WikiLeaks’ Assange too ill to appear via video link in U.S. extradition hearing
LONDON (Reuters) – WikiLeaks founder Julian Assange was too ill on Thursday to appear via video link from a British prison in a hearing on an extradition request from the United States, his lawyer said.
FILE PHOTO: WikiLeaks founder Julian Assange leaves Southwark Crown Court after being sentenced in London, Britain, May 1, 2019. REUTERS/Henry Nicholls/File Photo
The United States is seeking the extradition of Assange, 47, who was dragged from the Ecuadorean embassy in London on April 11. He faces a total of 18 U.S. criminal counts and decades in prison if convicted.
“He’s in fact far from well,” Assange’s lawyer, Gareth Peirce, told Reuters.
Judge Emma Arbuthnot added at Westminster Magistrates’ Court: “He’s not very well.”
WikiLeaks said it had grave concerns about Assange’s health and that he had been moved to a health ward at London’s Belmarsh high-security prison.
“During the seven weeks in Belmarsh his health has continued to deteriorate and he has dramatically lost weight,” it added in a statement. “The decision of prison authorities to move him to the health ward speaks for itself.”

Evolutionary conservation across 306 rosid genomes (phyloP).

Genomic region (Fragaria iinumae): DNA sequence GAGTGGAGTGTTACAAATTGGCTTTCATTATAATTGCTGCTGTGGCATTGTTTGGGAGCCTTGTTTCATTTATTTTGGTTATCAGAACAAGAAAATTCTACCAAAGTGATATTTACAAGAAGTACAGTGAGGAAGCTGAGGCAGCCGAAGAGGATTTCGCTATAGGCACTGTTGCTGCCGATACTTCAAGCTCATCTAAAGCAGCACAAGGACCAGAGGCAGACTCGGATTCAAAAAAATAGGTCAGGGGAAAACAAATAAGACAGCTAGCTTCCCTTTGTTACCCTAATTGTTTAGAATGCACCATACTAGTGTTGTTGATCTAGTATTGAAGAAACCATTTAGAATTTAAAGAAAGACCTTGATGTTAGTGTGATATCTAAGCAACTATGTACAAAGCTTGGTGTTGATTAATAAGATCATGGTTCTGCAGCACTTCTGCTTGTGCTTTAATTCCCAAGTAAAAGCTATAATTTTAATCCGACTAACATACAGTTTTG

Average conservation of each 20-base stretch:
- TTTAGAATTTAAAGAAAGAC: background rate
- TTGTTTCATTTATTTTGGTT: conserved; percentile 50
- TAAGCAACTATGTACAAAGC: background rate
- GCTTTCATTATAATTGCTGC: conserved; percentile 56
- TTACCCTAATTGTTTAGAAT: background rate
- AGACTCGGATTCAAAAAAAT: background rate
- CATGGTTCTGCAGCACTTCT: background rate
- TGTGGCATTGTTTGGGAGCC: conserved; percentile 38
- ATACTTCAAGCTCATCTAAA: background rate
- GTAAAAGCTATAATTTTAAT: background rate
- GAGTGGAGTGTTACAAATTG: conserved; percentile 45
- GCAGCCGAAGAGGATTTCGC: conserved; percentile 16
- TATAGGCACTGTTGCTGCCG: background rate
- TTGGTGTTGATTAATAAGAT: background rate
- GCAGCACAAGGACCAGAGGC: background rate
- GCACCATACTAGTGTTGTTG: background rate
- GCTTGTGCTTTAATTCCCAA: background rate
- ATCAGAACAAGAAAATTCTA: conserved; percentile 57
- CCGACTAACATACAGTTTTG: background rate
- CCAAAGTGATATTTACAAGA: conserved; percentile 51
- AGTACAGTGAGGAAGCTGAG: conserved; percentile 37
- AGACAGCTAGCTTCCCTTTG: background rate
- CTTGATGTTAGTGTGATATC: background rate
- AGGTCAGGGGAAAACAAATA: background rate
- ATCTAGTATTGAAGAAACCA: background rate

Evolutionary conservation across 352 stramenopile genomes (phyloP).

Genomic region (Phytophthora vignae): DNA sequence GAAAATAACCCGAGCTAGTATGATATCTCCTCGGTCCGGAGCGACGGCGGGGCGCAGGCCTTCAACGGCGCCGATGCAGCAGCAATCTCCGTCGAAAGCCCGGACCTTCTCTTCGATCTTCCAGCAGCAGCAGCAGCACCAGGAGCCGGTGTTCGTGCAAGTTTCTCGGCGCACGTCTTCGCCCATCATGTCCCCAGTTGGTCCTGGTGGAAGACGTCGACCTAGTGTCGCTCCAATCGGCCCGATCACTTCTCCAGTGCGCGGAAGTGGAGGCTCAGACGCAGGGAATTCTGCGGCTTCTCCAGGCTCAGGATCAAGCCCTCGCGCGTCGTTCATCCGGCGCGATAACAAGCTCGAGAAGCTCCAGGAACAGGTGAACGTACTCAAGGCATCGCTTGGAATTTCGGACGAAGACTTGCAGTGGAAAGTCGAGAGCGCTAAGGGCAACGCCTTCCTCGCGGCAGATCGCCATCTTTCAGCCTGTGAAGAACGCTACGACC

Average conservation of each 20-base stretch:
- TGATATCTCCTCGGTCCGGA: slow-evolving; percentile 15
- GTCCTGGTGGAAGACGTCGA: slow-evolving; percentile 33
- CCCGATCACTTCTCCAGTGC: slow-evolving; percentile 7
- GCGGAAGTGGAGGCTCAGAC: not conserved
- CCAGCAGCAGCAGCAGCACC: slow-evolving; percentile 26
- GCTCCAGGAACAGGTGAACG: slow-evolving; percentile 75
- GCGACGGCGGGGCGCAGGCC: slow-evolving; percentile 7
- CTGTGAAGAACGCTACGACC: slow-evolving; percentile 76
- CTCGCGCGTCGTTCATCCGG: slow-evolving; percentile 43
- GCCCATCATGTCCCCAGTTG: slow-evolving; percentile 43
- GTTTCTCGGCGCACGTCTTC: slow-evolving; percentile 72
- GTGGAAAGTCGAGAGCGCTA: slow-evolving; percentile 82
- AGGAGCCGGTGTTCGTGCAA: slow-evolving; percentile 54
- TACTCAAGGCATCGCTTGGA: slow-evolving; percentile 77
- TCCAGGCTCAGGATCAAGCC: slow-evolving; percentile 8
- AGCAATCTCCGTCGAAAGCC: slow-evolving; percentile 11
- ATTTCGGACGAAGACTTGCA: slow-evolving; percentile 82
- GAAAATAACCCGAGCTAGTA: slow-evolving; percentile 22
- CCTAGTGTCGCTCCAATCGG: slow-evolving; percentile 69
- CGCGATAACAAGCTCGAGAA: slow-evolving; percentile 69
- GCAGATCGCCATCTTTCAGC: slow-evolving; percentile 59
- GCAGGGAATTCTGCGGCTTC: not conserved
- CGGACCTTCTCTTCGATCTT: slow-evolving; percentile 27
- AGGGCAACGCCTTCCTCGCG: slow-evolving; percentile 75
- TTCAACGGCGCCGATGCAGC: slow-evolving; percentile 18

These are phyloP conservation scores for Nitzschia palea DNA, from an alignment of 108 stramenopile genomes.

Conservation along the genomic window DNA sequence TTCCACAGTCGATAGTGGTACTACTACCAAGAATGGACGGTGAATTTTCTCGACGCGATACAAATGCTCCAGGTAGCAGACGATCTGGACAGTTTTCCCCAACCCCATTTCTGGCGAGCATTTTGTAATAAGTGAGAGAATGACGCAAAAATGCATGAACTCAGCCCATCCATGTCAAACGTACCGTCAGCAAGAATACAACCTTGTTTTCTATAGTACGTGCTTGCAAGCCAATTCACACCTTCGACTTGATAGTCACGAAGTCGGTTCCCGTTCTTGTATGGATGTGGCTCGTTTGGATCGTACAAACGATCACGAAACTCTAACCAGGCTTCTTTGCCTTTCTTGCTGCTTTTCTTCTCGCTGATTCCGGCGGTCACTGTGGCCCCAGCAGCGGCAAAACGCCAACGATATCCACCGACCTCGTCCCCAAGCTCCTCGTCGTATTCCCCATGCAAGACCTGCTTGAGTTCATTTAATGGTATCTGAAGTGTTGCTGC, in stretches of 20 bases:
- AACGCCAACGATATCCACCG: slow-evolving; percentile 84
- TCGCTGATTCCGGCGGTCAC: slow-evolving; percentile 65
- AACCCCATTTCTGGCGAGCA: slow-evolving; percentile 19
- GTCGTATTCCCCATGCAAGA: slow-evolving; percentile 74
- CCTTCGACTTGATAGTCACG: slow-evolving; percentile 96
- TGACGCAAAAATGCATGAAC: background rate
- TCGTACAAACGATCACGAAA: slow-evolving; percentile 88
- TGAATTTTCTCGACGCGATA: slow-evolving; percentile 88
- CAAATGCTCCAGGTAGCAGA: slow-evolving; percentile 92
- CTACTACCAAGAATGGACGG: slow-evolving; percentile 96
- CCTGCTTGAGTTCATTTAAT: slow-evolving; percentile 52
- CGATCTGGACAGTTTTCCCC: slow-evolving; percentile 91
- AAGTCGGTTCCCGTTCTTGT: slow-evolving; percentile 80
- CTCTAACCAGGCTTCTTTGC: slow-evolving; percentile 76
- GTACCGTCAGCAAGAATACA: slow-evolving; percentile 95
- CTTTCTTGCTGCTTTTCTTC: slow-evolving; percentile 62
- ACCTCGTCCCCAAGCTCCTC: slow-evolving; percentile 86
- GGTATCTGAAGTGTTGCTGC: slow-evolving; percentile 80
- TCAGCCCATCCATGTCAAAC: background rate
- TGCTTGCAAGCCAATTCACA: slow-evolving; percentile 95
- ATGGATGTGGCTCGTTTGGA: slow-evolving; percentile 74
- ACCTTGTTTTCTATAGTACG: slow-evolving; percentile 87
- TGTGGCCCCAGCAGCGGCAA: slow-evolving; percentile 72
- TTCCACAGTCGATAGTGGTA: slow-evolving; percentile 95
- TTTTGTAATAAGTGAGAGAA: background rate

The next hearing on the extradition request was set for June 12.
Assange, who spent almost seven years holed up in cramped rooms at the Ecuadorean embassy in London, has repeatedly said he fears extradition to the United States.
His admirers hail him as a hero for exposing what they describe as abuse of power by modern states and for championing free speech.
His detractors paint him as a dangerous figure complicit in Russian efforts to undermine the West and U.S. security, and dispute that he is a journalist.
Earlier this month, he was sentenced to 50 weeks in prison by a British court for skipping bail after fleeing to the Ecuadorean embassy.
The United States has charged Assange with espionage, saying he unlawfully published the names of classified sources and conspired with and assisted ex-Army intelligence analyst Chelsea Manning in obtaining access to classified information.
The U.S. Justice Department has said that by publishing their identities he jeopardized the lives of sources that included Afghans, Iraqis, journalists, religious leaders, human rights advocates and political dissidents from repressive regimes.
WikiLeaks angered Washington by publishing hundreds of thousands of secret U.S. diplomatic cables that laid bare critical U.S. appraisals of world leaders, from Russian President Vladimir Putin to members of the Saudi royal family.
Assange made international headlines in 2010 when WikiLeaks published a classified U.S. military video showing a 2007 attack by Apache helicopters in Baghdad that killed a dozen people, including two Reuters news staff.